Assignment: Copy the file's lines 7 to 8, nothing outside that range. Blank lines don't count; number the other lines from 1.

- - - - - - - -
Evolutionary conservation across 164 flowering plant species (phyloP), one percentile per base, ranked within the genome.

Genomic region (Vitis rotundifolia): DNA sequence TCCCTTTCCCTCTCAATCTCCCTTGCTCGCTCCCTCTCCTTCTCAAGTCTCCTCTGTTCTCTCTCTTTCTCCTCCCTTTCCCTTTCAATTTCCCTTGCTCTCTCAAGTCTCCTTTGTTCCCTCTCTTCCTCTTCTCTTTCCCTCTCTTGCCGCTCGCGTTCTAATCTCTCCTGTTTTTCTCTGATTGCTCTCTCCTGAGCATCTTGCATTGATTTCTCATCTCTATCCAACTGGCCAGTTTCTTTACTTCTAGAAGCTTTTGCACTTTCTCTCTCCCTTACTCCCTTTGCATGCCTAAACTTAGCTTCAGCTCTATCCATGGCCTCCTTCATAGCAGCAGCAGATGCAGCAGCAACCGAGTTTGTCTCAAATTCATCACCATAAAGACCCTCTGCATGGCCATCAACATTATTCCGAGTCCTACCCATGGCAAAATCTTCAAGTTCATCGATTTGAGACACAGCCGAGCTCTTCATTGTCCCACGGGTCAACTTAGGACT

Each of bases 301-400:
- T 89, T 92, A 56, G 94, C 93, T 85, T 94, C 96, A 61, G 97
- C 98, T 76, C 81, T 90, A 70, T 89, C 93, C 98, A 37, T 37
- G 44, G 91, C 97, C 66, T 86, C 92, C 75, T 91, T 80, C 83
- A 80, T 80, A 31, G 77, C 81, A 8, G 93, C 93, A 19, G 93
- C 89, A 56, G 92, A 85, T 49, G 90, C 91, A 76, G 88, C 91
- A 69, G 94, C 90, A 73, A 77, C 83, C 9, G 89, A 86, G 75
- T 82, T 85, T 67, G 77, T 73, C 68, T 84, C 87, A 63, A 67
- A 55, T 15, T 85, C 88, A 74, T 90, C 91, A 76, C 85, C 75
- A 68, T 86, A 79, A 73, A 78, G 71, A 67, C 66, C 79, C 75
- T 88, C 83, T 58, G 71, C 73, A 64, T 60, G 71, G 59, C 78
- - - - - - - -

- A 80, T 80, A 31, G 77, C 81, A 8, G 93, C 93, A 19, G 93
- C 89, A 56, G 92, A 85, T 49, G 90, C 91, A 76, G 88, C 91